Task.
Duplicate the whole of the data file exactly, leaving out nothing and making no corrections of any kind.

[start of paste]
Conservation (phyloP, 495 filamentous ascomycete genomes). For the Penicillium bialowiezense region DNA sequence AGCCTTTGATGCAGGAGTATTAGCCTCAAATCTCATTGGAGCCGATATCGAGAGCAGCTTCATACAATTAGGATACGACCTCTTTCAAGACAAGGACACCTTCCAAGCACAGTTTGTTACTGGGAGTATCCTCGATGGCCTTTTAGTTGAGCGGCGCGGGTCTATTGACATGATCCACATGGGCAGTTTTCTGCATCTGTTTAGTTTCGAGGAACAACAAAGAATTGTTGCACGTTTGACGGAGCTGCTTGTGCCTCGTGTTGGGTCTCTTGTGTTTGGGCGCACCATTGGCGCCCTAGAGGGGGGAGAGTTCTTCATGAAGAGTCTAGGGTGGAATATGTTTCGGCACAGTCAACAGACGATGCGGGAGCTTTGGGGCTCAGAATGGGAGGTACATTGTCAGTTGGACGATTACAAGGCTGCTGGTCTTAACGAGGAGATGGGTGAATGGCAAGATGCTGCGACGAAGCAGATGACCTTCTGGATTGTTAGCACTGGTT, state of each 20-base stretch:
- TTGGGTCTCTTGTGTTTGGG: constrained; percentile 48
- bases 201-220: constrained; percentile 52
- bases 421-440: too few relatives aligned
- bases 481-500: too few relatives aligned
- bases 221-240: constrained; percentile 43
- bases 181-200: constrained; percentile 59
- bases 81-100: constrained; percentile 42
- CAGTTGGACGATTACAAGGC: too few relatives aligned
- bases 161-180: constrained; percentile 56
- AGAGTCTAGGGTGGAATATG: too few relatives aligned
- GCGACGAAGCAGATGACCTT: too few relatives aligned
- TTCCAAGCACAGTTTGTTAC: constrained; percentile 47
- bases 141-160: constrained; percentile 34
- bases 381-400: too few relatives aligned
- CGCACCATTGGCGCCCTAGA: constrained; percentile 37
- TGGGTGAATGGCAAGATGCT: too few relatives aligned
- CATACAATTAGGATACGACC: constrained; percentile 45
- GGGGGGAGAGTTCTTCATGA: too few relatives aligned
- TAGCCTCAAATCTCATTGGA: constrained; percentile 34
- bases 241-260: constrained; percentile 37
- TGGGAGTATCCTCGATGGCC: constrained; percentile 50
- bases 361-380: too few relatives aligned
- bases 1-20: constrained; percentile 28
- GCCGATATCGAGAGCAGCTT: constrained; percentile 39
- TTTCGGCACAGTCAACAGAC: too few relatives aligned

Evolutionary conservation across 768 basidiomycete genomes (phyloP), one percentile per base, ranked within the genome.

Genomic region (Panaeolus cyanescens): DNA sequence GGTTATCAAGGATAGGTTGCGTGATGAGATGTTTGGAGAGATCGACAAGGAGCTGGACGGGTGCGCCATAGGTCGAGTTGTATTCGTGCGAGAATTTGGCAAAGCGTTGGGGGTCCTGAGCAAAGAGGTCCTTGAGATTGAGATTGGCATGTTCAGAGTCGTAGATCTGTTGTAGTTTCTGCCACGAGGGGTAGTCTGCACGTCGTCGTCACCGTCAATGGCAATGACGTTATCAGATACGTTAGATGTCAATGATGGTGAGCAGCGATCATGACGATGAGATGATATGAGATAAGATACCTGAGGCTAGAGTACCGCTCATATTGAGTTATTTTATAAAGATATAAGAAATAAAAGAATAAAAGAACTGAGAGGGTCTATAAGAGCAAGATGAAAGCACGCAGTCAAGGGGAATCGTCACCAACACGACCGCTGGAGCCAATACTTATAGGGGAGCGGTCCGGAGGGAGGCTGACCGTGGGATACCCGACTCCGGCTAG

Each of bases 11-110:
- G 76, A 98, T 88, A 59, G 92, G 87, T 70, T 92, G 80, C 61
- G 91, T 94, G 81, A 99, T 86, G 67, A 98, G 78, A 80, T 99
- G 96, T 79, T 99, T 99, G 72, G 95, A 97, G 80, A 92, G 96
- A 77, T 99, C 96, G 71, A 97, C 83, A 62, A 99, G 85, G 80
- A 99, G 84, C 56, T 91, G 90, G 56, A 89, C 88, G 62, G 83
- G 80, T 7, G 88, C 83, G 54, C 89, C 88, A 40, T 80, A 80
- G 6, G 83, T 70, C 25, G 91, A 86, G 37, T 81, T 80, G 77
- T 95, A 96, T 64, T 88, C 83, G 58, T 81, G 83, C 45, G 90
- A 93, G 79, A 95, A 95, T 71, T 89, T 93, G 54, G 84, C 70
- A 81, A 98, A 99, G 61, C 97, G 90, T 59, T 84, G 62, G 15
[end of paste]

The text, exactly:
Conservation (phyloP, 495 filamentous ascomycete genomes). For the Penicillium bialowiezense region DNA sequence AGCCTTTGATGCAGGAGTATTAGCCTCAAATCTCATTGGAGCCGATATCGAGAGCAGCTTCATACAATTAGGATACGACCTCTTTCAAGACAAGGACACCTTCCAAGCACAGTTTGTTACTGGGAGTATCCTCGATGGCCTTTTAGTTGAGCGGCGCGGGTCTATTGACATGATCCACATGGGCAGTTTTCTGCATCTGTTTAGTTTCGAGGAACAACAAAGAATTGTTGCACGTTTGACGGAGCTGCTTGTGCCTCGTGTTGGGTCTCTTGTGTTTGGGCGCACCATTGGCGCCCTAGAGGGGGGAGAGTTCTTCATGAAGAGTCTAGGGTGGAATATGTTTCGGCACAGTCAACAGACGATGCGGGAGCTTTGGGGCTCAGAATGGGAGGTACATTGTCAGTTGGACGATTACAAGGCTGCTGGTCTTAACGAGGAGATGGGTGAATGGCAAGATGCTGCGACGAAGCAGATGACCTTCTGGATTGTTAGCACTGGTT, state of each 20-base stretch:
- TTGGGTCTCTTGTGTTTGGG: constrained; percentile 48
- bases 201-220: constrained; percentile 52
- bases 421-440: too few relatives aligned
- bases 481-500: too few relatives aligned
- bases 221-240: constrained; percentile 43
- bases 181-200: constrained; percentile 59
- bases 81-100: constrained; percentile 42
- CAGTTGGACGATTACAAGGC: too few relatives aligned
- bases 161-180: constrained; percentile 56
- AGAGTCTAGGGTGGAATATG: too few relatives aligned
- GCGACGAAGCAGATGACCTT: too few relatives aligned
- TTCCAAGCACAGTTTGTTAC: constrained; percentile 47
- bases 141-160: constrained; percentile 34
- bases 381-400: too few relatives aligned
- CGCACCATTGGCGCCCTAGA: constrained; percentile 37
- TGGGTGAATGGCAAGATGCT: too few relatives aligned
- CATACAATTAGGATACGACC: constrained; percentile 45
- GGGGGGAGAGTTCTTCATGA: too few relatives aligned
- TAGCCTCAAATCTCATTGGA: constrained; percentile 34
- bases 241-260: constrained; percentile 37
- TGGGAGTATCCTCGATGGCC: constrained; percentile 50
- bases 361-380: too few relatives aligned
- bases 1-20: constrained; percentile 28
- GCCGATATCGAGAGCAGCTT: constrained; percentile 39
- TTTCGGCACAGTCAACAGAC: too few relatives aligned

Evolutionary conservation across 768 basidiomycete genomes (phyloP), one percentile per base, ranked within the genome.

Genomic region (Panaeolus cyanescens): DNA sequence GGTTATCAAGGATAGGTTGCGTGATGAGATGTTTGGAGAGATCGACAAGGAGCTGGACGGGTGCGCCATAGGTCGAGTTGTATTCGTGCGAGAATTTGGCAAAGCGTTGGGGGTCCTGAGCAAAGAGGTCCTTGAGATTGAGATTGGCATGTTCAGAGTCGTAGATCTGTTGTAGTTTCTGCCACGAGGGGTAGTCTGCACGTCGTCGTCACCGTCAATGGCAATGACGTTATCAGATACGTTAGATGTCAATGATGGTGAGCAGCGATCATGACGATGAGATGATATGAGATAAGATACCTGAGGCTAGAGTACCGCTCATATTGAGTTATTTTATAAAGATATAAGAAATAAAAGAATAAAAGAACTGAGAGGGTCTATAAGAGCAAGATGAAAGCACGCAGTCAAGGGGAATCGTCACCAACACGACCGCTGGAGCCAATACTTATAGGGGAGCGGTCCGGAGGGAGGCTGACCGTGGGATACCCGACTCCGGCTAG

Each of bases 11-110:
- G 76, A 98, T 88, A 59, G 92, G 87, T 70, T 92, G 80, C 61
- G 91, T 94, G 81, A 99, T 86, G 67, A 98, G 78, A 80, T 99
- G 96, T 79, T 99, T 99, G 72, G 95, A 97, G 80, A 92, G 96
- A 77, T 99, C 96, G 71, A 97, C 83, A 62, A 99, G 85, G 80
- A 99, G 84, C 56, T 91, G 90, G 56, A 89, C 88, G 62, G 83
- G 80, T 7, G 88, C 83, G 54, C 89, C 88, A 40, T 80, A 80
- G 6, G 83, T 70, C 25, G 91, A 86, G 37, T 81, T 80, G 77
- T 95, A 96, T 64, T 88, C 83, G 58, T 81, G 83, C 45, G 90
- A 93, G 79, A 95, A 95, T 71, T 89, T 93, G 54, G 84, C 70
- A 81, A 98, A 99, G 61, C 97, G 90, T 59, T 84, G 62, G 15